Ariel Pink's Haunted Graffiti
Ariel Pink's Haunted Graffiti are finally releasing the follow-up to that exceptional “ Before Today” that marked the group’s switch from Animal Collective’s label, Paw Tracks, to 4AD. There were many who feared that the change of record company would also imply a change of direction in the band’s sound, but Ariel Pink and his gang have remained faithful to that dirty, psychedelic, lo-fi hypnagogic pop-rock that’s given them such good results: there are those undeniable hits like “ Round And Round” or “ Bright Lit Blue Skies”, where they had already tried out that 60s sound that predominates in “Mature Themes”, the present album.
First, let’s situate the album: a few weeks before its release, there were rumours of a break-up. Fortunately, they were only that: rumours - there’s a reason why the group, made up of Ariel Pink himself, Tim Koh (who participated in Gang Gang Dance’s last work), Kenneth Gilmore and Joe Kennedy is one of the most elusive on the current scene. Cole M.G.N., a former member of the band (who appeared this year in the credits of Julia Holter’s “Ekstasis”) also helped them record the songs and DâM-FunK collaborated on the album’s closing cut, “ Baby”, a Donnie and Joe Emerson cover. So these collaborations are plenty solid for a work that, in the words of Ariel Pink himself, is what he would have liked to have put out when they recorded “Before Today”.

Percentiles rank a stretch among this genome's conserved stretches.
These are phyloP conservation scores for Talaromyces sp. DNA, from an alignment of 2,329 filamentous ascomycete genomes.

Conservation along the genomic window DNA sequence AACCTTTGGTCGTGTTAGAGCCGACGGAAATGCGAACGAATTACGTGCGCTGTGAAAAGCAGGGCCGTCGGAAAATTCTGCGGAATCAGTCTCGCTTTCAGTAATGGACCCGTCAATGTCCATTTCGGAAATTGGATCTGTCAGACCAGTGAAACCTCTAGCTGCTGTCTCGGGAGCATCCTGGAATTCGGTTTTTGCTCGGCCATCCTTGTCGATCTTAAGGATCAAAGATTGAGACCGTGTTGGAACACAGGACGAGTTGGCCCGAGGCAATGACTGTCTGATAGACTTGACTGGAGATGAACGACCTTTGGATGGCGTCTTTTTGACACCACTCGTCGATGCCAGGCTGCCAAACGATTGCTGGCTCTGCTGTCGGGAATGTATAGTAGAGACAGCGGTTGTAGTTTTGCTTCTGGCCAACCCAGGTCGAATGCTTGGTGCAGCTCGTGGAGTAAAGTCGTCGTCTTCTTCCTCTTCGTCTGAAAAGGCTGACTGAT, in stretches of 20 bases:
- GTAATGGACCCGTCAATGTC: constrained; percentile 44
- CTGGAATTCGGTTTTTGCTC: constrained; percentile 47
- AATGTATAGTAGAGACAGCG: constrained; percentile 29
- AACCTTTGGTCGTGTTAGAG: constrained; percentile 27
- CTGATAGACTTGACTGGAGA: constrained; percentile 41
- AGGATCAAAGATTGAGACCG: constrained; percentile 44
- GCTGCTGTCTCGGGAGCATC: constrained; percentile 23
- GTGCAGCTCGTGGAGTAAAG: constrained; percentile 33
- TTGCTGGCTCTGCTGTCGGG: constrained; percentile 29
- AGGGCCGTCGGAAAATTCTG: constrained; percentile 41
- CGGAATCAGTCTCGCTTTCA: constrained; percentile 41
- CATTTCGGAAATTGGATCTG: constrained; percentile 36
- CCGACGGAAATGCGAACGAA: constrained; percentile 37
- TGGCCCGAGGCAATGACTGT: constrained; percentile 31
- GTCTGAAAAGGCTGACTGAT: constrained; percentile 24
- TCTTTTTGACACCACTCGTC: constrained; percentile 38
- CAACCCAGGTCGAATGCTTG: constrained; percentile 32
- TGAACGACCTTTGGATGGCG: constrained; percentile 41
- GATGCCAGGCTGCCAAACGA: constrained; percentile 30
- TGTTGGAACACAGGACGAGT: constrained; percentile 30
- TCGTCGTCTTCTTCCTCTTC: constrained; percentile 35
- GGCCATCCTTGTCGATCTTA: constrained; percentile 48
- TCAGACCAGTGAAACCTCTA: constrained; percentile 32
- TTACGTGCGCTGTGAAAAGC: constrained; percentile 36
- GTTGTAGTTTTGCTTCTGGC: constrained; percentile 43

In fact, “Mature Themes” is much more sophisticated than its predecessors, and although it doesn’t entirely give up on lo-fi, it does mete out the usage of it. This doesn’t mean that the album is over-produced, not at all, but it is more homogenous, with a clearer line than “Before Today”: here the 60s influences predominate, a decade whose shadow even hangs over the cuts that are closer to that trademark apparently-simple pop that can be enjoyed on “ Farewell American Primitive” or “ Live it Up”. Where this influence is seen most clearly is in the delirious “ Kinski Assassin” and “ Symphony Of The Nymph”, which immediately call to mind psychedelics, The Byrds or even The Doors. One of the surprises (we already know that Pink and company like to keep a couple of aces up their sleeves) is “ Pink Slime”, a song where they give a nod to italo-disco, no less. As happened with “Before Today”, Ariel Pink's Haunted Graffiti play at touching a variety of keys, but this time they seem less dispersed and clearer, with a homogeneity that, far from being boring, actually just makes them more solid.
“Mature Themes” is also a darker title: it seems that Pink and company have distanced themselves from that pseudo-levity that they sometimes displayed in their early recordings, choosing a denser, more evasive sound instead, which is perhaps less immediate, but which leaves a stronger impression. Examples of this are moments like “ Is This The Best Spot?”, reminiscent of Devo, or “ Driftwood”, with post-punk echoes. The album closes with the wonderful cover of Donnie and Joe Emerson’s “Baby” mentioned above, with a voltage and intensity that might seem striking at first, although it’s not really surprising if you’ve followed Pink’s career closely. In spite of everything, “Mature Themes” still displays that particular wit of theirs, with which they seem not to want to take themselves too seriously ( “Kinski Assassin”) as they make a journey through some of the golden ages of music, but with the distance necessary to avoid lapsing into cheap revisionism.